We’re quite fortunate. We’re not open all hours, but open at 6 or 7 in the morning and closing at 11, so trading hours haven’t been impacted. We have made fairly significant changes to our blueprint though. What we’ve been focusing on for the last 18 months is creating an area within our stores where all those elements I’ve talked about come together – your sandwiches, chilled soft drinks, snacks, hot food, coffee, and patisserie. They tended to be separated for a variety of reasons, and we’re working on fixing that. The other thing that we’ve done in the past year is to make sure that we’re competing with similar stores in the industry. We were behind, particularly in the chilled drinks and sandwiches area, so we have re-balanced our space to make sure that in all of our stores, we’ve got a really good offer for those products.
QSR Media: So how much are you spending to make your food offering competitive?
It’s not really an investment in money, it’s a trading off space. We’re sacrificing some of the declining areas to invest in the growing ones.
QSR Media: So what areas are losing space in your stores?
Things such as newspapers and magazines – that’s a declining market because of digital. Some of that space has been used to invest in hot foods.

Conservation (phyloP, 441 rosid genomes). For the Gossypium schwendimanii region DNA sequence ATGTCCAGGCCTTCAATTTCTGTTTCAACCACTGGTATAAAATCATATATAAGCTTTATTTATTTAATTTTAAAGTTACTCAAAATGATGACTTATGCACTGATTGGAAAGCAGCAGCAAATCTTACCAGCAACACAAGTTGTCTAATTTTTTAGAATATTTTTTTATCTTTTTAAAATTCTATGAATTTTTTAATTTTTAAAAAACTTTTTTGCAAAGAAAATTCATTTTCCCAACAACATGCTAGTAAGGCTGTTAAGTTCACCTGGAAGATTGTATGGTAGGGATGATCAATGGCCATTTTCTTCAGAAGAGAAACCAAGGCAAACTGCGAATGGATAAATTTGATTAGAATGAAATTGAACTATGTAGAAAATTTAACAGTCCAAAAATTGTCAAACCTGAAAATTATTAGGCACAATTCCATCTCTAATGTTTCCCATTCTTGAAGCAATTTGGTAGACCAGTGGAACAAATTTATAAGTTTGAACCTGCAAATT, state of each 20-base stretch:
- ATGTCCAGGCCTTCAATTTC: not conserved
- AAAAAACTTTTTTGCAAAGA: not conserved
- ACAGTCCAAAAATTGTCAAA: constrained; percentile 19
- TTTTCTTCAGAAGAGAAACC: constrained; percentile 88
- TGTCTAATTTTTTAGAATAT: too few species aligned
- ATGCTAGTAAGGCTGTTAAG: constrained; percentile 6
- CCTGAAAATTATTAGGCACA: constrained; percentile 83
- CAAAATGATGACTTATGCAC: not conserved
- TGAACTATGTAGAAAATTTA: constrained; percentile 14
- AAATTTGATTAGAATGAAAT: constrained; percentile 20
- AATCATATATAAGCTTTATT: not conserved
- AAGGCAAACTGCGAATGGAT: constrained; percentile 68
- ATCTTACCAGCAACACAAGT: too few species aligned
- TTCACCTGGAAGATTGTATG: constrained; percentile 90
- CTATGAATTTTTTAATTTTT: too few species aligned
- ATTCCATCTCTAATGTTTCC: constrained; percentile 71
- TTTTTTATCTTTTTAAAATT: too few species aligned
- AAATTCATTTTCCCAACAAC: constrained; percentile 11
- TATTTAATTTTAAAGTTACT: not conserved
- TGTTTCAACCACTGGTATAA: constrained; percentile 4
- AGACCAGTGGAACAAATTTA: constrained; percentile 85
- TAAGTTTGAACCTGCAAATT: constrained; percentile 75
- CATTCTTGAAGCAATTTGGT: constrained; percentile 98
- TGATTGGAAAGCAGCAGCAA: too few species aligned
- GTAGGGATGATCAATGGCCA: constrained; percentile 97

QSR Media: Who do you want to be competing against in the space?
It kind of depends on location. We significantly overtrade in the area of food-to-go for some of our store types. If you look at sandwiches alone in the marketplace, we are a smidge behind Marks & Spencer. From a quality perspective, we benchmark ourselves against the best in the market which is Marks & Spencer. From a range perspective, we look to compete versus other convenience retailers. But as we start to pay attention to hot foods, hot drinks, and patisserie, we’re starting to look a little bit more now to the food service providers to benchmark to that area. So, I guess it’s safe to say that we benchmark against different competitors depending on the product being referenced.
QSR Media: So, for the hot food space, who do you want to be up against and where will you be pitching yourselves?
We need to do the simple things really well so that our stores can deliver to our customers day in, day out. Therefore, we benchmark ourselves against retailers that are really great at that sort of thing. We look towards who sells a really simple offering with a simple operating model. But increasingly, as we try and give more depth to our range, we’re looking at some coffee shop chains. As they start to move into developing their offer from morning until late in the afternoon, they are coming up with really good innovations. I think we can learn from that and see if there’s something we can replicate and follow.